Polar Biology | Year: 2011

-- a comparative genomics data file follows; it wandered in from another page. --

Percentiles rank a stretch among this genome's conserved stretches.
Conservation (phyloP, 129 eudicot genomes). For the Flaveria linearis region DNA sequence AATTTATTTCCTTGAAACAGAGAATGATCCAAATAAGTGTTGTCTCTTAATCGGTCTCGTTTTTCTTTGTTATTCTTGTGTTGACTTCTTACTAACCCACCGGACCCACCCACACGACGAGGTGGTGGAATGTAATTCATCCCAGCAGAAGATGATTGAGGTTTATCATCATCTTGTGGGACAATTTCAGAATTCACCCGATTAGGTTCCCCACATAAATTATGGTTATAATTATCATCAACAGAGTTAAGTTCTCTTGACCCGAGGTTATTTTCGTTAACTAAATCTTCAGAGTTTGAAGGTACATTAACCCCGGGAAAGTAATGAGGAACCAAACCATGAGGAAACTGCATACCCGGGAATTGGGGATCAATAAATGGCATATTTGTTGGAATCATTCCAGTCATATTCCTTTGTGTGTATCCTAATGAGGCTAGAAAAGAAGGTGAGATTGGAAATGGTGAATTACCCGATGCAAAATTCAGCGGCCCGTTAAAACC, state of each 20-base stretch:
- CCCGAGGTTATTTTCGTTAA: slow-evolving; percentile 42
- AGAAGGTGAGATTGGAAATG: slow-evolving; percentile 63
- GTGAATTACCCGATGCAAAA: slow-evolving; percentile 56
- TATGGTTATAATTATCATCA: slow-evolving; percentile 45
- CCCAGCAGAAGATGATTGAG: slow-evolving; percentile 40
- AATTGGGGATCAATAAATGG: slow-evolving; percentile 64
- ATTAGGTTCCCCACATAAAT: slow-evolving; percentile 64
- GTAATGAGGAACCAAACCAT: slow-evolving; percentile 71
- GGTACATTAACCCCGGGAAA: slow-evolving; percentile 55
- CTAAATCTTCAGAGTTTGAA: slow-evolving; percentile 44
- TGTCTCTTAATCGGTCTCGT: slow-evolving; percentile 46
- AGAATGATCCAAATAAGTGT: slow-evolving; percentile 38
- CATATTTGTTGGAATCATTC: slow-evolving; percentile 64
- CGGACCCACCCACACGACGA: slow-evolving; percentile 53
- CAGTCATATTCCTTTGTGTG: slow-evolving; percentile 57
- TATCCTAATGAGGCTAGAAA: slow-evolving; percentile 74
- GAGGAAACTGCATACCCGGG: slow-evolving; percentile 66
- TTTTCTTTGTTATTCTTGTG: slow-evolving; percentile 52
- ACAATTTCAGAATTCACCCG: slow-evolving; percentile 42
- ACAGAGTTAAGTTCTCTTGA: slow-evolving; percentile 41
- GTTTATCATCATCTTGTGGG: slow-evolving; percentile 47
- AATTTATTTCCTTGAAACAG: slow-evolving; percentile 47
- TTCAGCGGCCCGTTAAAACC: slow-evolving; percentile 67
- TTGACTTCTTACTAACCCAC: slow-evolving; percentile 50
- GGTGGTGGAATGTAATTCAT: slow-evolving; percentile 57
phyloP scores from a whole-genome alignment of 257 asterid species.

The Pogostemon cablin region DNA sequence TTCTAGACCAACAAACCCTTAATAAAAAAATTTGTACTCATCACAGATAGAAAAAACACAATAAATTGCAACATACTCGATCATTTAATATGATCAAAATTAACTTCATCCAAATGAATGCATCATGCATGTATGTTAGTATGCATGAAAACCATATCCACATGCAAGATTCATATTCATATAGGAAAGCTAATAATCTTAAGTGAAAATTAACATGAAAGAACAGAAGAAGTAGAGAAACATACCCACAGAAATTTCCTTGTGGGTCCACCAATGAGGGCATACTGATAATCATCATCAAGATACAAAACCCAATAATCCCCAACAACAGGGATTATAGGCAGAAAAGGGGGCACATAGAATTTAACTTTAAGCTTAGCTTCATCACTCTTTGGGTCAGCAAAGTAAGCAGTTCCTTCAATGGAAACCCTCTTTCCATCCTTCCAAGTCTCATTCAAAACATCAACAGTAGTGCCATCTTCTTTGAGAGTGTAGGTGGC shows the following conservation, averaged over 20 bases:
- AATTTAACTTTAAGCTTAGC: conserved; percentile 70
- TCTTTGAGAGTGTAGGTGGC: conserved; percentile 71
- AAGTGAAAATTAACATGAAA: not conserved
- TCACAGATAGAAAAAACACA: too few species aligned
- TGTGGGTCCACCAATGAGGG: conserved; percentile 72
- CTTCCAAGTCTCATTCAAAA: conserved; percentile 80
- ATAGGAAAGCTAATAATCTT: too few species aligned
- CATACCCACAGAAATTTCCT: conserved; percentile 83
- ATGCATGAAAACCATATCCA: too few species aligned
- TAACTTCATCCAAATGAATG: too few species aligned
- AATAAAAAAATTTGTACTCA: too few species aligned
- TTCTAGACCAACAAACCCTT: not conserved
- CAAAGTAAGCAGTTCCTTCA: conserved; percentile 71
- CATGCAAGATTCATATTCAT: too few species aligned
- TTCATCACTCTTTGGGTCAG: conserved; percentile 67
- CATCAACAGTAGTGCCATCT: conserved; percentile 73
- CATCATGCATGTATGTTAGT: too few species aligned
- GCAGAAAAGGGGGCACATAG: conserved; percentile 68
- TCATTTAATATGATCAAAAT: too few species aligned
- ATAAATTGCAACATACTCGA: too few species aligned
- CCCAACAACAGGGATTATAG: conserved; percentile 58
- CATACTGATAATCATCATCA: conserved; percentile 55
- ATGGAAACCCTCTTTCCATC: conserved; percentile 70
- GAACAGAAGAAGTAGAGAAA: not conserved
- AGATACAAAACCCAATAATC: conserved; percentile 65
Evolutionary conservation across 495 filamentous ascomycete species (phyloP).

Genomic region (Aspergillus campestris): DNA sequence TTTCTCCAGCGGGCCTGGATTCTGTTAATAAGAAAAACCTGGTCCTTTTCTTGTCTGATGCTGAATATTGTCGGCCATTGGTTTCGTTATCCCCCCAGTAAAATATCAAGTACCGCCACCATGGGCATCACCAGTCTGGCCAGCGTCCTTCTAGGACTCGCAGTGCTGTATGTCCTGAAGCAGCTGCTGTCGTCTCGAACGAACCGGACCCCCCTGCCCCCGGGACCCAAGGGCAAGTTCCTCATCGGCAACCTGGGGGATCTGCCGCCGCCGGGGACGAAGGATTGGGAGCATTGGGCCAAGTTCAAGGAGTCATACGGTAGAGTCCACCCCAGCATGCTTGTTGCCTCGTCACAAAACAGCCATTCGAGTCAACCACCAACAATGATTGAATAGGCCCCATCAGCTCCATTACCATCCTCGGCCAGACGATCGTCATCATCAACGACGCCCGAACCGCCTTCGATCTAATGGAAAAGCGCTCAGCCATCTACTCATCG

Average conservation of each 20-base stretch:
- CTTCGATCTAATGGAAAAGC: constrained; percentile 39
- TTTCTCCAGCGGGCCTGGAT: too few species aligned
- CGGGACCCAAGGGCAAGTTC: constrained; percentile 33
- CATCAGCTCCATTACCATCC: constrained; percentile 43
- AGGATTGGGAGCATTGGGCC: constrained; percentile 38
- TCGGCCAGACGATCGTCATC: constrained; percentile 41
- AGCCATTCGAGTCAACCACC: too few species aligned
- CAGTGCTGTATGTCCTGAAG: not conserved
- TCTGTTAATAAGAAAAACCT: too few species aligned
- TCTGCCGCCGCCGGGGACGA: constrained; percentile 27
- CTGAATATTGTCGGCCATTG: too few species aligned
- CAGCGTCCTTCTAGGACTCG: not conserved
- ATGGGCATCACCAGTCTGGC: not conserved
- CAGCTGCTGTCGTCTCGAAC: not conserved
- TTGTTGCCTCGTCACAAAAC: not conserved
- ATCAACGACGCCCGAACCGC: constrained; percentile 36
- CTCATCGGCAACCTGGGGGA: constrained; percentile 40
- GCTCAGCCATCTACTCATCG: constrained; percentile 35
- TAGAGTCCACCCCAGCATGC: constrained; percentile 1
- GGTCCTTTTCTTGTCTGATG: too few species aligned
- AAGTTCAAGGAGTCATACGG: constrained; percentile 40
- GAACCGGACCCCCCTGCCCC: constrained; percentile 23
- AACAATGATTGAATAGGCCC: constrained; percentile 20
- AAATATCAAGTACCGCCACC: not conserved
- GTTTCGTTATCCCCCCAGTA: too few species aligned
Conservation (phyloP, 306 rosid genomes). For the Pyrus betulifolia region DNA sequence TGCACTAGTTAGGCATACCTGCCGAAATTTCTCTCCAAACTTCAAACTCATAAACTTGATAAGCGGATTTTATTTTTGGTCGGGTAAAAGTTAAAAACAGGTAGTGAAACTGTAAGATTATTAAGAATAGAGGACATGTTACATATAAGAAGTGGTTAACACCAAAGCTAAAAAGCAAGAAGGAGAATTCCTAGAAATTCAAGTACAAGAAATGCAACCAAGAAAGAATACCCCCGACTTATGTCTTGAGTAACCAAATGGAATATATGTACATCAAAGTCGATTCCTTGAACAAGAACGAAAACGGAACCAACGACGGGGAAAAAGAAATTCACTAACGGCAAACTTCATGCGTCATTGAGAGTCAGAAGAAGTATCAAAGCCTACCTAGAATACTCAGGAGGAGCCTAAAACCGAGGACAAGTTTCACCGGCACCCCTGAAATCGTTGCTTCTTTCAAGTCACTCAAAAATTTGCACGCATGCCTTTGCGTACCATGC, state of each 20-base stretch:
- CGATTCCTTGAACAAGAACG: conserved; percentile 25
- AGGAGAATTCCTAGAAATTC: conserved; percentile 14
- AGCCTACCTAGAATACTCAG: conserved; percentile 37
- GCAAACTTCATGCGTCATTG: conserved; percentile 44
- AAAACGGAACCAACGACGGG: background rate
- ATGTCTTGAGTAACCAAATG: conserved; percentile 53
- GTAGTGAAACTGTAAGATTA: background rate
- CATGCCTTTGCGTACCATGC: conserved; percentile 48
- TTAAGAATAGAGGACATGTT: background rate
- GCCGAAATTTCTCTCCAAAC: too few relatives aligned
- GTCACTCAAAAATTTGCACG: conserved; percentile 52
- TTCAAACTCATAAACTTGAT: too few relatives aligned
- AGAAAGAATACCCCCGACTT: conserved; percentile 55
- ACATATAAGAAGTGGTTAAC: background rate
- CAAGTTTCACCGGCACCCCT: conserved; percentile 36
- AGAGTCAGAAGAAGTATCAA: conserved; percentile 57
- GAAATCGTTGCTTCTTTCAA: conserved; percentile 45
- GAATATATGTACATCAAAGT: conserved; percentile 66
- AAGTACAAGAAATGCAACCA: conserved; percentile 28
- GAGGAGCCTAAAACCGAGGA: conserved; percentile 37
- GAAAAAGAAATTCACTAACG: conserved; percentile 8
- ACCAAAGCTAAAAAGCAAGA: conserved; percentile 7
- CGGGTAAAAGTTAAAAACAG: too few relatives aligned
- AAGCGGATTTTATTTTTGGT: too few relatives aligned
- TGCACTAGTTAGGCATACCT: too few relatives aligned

The Antarctic fur seal, Arctocephalus gazella, in the eastern South Pacific Ocean, first reported on Hoste Island, Cape Horn in 1973, and then on the Juan Fernandez Archipelago in 1982 and 1983, was recorded again in October and December 2009 on the southern coast of Chile. Three different individuals were seen simultaneously on a single day at Punta Dungenes, Magellan Strait, and a fourth individual was sighted at the northeastern coast of Almirantazgo Sound, Tierra del Fuego. These records represent the first sightings of live Arctocephalus gazella in southern Chile. Although it is difficult to establish both their origin and rationale for dispersion outside of their distribution range, the substantial breeding population recovery in South Georgia and food shortages during the breeding and post-breeding season are suggested as possible explanations. © 2011 Springer-Verlag.